Extra bus fees and difficult bus schedules have affected Texas State student in the Austin area since 2012. While all students pay a bus fee each semester, these commuters must pay extra each month to get to class using CARTS.
As the university population grows, commuting students continuously rely more on transportation via the university bus system to get to campus. Up until 2012, commuters in Austin and surrounding areas could use the same university bus system as everyone else.
Steven Herrera, director of transportation services, said that changed when the Texas Transportation Institute, based out of Texas A&M, completed a study showing that universities should focus on local commuters.
“There were a couple of elements looked at: riderships, cost per passenger and safety issues,” Herrera said. “One of the findings was that the local service really should be the priority because that’s where the majority of students are.”
The result was an increase in transportation options for local students as well as a steep spike in price for longer distance commuters. While all students attending Texas State must pay a $95 fee each semester toward the operation of the university busses, these commuters pay an additional $88 dollars each month.
Ashley Lamar, a digital media innovation junior, said the price was too much for her to afford.
“It might not seem like a lot of money, but to a college student that’s a lot,” Lamar said.
While all Texas State students have access to the CARTS busses that make up the city of San Marcos’ public transportation free of charge, the interurban coach is not included. Dana Platt, marketing director for CARTS, said that this was due to the nature of the contracts agreed to by the city and university.
“(Students) get to ride the bus, it’s not for free but it’s included in their tuition, so when they ride the bus around town, locally, they just have to show their ID,” Platt said.
Because the interurban bus routes are designed to service the wider hill country area, the commute to the university is not the only priority for CARTS. This means that the connection times on the routes are not coordinated with Texas State course schedules.
Dana Platt said aligning the two schedules would be impractical.
“We have nine other routes that we make regionally to try to make connections, so it’s not really ideal to check with Texas State classes to make sure they line up,” Platt said. “I’m not sure that we could possibly, as a transportation organization, check with Texas State’s classes to make sure that all of our routes are going to perfectly line up.”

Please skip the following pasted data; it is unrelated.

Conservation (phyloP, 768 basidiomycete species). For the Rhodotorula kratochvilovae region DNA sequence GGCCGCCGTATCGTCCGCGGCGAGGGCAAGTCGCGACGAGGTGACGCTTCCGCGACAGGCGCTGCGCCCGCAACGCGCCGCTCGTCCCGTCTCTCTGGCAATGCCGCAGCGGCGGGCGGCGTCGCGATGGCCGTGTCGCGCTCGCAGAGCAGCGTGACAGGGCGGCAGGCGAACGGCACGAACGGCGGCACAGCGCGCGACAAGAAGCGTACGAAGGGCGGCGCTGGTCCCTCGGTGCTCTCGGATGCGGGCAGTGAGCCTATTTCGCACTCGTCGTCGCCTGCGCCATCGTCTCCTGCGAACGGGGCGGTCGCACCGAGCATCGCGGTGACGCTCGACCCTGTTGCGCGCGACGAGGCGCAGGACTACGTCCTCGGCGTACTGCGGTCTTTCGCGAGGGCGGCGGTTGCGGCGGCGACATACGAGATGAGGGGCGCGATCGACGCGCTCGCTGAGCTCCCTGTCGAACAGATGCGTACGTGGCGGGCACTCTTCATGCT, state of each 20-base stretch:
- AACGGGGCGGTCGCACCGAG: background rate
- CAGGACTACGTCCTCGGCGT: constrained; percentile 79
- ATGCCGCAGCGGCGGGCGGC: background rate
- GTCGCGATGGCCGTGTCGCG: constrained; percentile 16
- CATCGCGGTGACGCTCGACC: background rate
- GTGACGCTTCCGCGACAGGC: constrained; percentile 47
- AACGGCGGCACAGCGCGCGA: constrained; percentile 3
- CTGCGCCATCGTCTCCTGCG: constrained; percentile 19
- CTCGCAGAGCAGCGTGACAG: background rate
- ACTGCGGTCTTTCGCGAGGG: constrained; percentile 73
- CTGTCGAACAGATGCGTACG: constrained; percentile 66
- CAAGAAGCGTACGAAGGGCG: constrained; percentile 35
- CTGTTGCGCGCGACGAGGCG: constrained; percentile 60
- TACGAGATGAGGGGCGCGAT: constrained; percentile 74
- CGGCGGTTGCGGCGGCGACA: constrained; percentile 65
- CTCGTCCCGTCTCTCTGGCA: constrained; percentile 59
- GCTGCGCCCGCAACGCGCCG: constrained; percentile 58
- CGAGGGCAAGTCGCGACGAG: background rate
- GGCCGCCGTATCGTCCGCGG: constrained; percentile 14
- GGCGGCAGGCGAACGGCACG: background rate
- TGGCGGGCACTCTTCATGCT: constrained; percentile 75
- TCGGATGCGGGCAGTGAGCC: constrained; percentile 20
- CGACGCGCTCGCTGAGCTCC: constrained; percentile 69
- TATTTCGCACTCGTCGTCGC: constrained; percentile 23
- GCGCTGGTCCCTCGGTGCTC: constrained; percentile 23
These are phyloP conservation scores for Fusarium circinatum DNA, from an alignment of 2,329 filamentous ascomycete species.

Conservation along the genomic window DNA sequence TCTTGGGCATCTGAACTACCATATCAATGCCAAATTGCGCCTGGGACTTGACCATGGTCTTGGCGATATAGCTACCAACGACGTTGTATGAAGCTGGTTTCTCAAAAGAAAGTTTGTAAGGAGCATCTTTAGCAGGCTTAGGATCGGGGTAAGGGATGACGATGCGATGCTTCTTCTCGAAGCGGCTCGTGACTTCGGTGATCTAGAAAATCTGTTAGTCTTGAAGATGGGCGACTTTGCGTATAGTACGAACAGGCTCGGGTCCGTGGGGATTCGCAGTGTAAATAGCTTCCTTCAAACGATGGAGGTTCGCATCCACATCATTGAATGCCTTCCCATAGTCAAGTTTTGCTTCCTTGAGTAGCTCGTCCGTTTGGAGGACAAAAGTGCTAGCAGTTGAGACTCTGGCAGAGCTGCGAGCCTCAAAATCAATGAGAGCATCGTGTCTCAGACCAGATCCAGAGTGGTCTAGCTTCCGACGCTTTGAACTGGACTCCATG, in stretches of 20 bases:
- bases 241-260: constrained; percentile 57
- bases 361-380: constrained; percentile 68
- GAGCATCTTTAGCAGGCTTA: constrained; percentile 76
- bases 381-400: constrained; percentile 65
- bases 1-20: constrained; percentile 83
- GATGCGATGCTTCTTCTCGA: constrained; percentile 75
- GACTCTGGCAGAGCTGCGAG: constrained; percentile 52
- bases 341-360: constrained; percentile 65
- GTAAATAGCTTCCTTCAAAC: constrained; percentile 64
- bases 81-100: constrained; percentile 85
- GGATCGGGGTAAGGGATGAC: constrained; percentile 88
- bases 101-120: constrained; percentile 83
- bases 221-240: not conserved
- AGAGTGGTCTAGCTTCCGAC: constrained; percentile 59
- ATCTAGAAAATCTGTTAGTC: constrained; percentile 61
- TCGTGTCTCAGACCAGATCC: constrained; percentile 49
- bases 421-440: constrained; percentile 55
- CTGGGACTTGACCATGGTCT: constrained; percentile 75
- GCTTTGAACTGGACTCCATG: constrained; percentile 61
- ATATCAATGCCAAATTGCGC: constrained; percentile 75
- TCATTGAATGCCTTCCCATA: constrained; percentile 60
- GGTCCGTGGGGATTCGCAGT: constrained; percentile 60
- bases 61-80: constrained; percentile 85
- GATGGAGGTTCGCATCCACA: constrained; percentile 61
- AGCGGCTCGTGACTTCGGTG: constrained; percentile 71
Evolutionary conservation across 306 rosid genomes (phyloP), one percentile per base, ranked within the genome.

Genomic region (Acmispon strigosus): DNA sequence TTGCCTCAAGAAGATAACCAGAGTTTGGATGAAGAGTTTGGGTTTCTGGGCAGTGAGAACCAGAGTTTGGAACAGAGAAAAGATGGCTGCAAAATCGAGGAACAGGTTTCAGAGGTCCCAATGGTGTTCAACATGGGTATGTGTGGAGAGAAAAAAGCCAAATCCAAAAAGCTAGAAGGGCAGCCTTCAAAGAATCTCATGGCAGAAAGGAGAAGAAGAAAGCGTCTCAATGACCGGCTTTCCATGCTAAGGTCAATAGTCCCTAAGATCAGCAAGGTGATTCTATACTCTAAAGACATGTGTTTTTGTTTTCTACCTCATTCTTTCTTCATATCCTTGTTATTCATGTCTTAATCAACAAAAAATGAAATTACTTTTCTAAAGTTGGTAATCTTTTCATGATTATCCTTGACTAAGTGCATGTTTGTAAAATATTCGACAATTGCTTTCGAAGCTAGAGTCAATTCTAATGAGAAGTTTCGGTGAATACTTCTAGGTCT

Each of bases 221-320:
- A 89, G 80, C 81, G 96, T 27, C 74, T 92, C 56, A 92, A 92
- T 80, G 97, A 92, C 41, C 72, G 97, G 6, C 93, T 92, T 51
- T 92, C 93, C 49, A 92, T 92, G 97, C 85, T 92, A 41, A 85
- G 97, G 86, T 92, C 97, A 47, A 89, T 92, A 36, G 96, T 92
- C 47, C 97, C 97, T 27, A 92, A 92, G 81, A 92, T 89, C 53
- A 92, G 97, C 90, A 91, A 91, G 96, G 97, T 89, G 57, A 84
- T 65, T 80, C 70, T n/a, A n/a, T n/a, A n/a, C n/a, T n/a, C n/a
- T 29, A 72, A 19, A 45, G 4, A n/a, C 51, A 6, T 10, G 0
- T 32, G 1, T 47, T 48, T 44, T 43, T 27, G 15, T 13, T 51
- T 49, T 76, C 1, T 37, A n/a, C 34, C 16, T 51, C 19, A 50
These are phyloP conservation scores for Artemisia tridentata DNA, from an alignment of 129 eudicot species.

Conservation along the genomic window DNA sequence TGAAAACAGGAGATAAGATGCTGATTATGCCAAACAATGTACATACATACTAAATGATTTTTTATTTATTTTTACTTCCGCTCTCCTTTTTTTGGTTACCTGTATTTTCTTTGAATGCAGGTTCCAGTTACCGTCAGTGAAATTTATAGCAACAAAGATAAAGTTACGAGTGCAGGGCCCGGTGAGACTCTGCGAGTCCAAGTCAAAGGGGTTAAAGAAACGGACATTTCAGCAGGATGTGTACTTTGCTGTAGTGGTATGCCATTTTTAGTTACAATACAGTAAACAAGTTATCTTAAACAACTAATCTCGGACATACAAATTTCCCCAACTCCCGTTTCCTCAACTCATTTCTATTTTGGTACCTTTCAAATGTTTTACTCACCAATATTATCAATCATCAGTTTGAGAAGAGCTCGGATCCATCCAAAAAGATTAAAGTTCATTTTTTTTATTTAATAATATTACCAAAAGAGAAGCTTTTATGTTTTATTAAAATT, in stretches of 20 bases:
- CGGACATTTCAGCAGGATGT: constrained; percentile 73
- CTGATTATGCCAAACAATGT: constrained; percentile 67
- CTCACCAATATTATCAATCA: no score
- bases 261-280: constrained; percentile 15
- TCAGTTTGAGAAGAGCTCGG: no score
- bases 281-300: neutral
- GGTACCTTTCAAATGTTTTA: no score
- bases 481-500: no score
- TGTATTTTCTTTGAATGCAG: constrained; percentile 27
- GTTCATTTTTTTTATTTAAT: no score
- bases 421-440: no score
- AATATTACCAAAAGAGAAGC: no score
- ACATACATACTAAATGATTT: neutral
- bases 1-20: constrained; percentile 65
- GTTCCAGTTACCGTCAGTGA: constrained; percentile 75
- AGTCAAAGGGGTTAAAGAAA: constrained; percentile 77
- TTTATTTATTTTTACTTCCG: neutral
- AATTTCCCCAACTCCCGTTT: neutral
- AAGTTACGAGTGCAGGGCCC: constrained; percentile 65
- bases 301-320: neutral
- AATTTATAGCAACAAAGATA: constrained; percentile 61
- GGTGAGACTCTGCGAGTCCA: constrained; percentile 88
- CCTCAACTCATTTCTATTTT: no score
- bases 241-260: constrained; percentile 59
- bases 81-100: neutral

Lamar said these delays often leave her waiting for a bus to arrive near campus.
“I’ll have a class that is from 2 to 3:20 (p.m.),”” Lamar said. “I think the last bus leaves like three. These class times leave an extra 20 minutes, but the next bus doesn’t get there until 5:10.”
The involvement of CARTS in the Austin area is purely the result of supply and demand as it unfolded after the university began focusing on transportation local to San Marcos. Steven Herrera said that the trade-off resulted in benefits that are still felt today.
“There was a service that they felt could be provided by them operating it,” Herrera said. “We were able to put in services to Bobcat Village.“
For the foreseeable future, this situation will remain largely the same, although the bus schedule may be flexible.
“We’re open to tailoring our routes to fit our communities,” Platt said. “ We just came out with these new schedules in January, our next schedule change will be in August, so we’re collecting data and we’re open to suggestions that, next time we make route changes, we can implement.”
Lamar said Texas State should set aside a bus for the area, otherwise, for her and her fellow commuters, transferring to a nearer college may be the only solution.
“It’s just a big necessity I see,” Lamar said. “If they really want more people transferring to Texas State or commuting I think that would be one big thing to do. It’s not just kids that can’t afford to move to San Marcos it’s also people who are blind or can’t drive or have to stay home with family, they can’t live on their own. It’s kinda messed up in a way, I think.”